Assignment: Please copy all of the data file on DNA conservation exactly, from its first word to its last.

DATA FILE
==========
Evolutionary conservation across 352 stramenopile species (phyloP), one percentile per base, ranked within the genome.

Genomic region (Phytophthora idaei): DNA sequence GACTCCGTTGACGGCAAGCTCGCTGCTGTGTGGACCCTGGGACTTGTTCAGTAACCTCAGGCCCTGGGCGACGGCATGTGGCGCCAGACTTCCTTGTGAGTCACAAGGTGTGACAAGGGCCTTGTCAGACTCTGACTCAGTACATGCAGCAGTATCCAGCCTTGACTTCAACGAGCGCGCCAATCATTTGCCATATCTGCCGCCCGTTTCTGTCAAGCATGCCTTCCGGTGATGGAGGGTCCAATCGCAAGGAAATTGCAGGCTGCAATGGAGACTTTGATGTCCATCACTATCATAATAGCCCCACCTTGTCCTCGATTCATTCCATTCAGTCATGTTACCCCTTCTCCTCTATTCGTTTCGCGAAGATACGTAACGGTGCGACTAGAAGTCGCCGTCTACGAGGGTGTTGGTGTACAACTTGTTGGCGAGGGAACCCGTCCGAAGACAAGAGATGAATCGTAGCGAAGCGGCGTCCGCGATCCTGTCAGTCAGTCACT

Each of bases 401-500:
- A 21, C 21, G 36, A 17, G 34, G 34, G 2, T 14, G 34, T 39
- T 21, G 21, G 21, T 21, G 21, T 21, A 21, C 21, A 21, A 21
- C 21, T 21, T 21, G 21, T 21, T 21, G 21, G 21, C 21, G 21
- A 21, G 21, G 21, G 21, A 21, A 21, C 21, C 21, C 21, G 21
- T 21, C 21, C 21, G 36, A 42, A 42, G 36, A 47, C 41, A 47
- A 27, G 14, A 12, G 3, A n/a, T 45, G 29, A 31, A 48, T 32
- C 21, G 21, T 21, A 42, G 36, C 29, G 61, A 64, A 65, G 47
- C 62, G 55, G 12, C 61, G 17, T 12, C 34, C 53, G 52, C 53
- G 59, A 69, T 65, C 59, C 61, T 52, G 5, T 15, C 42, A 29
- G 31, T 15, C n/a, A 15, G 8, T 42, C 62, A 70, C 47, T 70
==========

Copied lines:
Evolutionary conservation across 352 stramenopile species (phyloP), one percentile per base, ranked within the genome.

Genomic region (Phytophthora idaei): DNA sequence GACTCCGTTGACGGCAAGCTCGCTGCTGTGTGGACCCTGGGACTTGTTCAGTAACCTCAGGCCCTGGGCGACGGCATGTGGCGCCAGACTTCCTTGTGAGTCACAAGGTGTGACAAGGGCCTTGTCAGACTCTGACTCAGTACATGCAGCAGTATCCAGCCTTGACTTCAACGAGCGCGCCAATCATTTGCCATATCTGCCGCCCGTTTCTGTCAAGCATGCCTTCCGGTGATGGAGGGTCCAATCGCAAGGAAATTGCAGGCTGCAATGGAGACTTTGATGTCCATCACTATCATAATAGCCCCACCTTGTCCTCGATTCATTCCATTCAGTCATGTTACCCCTTCTCCTCTATTCGTTTCGCGAAGATACGTAACGGTGCGACTAGAAGTCGCCGTCTACGAGGGTGTTGGTGTACAACTTGTTGGCGAGGGAACCCGTCCGAAGACAAGAGATGAATCGTAGCGAAGCGGCGTCCGCGATCCTGTCAGTCAGTCACT

Each of bases 401-500:
- A 21, C 21, G 36, A 17, G 34, G 34, G 2, T 14, G 34, T 39
- T 21, G 21, G 21, T 21, G 21, T 21, A 21, C 21, A 21, A 21
- C 21, T 21, T 21, G 21, T 21, T 21, G 21, G 21, C 21, G 21
- A 21, G 21, G 21, G 21, A 21, A 21, C 21, C 21, C 21, G 21
- T 21, C 21, C 21, G 36, A 42, A 42, G 36, A 47, C 41, A 47
- A 27, G 14, A 12, G 3, A n/a, T 45, G 29, A 31, A 48, T 32
- C 21, G 21, T 21, A 42, G 36, C 29, G 61, A 64, A 65, G 47
- C 62, G 55, G 12, C 61, G 17, T 12, C 34, C 53, G 52, C 53
- G 59, A 69, T 65, C 59, C 61, T 52, G 5, T 15, C 42, A 29
- G 31, T 15, C n/a, A 15, G 8, T 42, C 62, A 70, C 47, T 70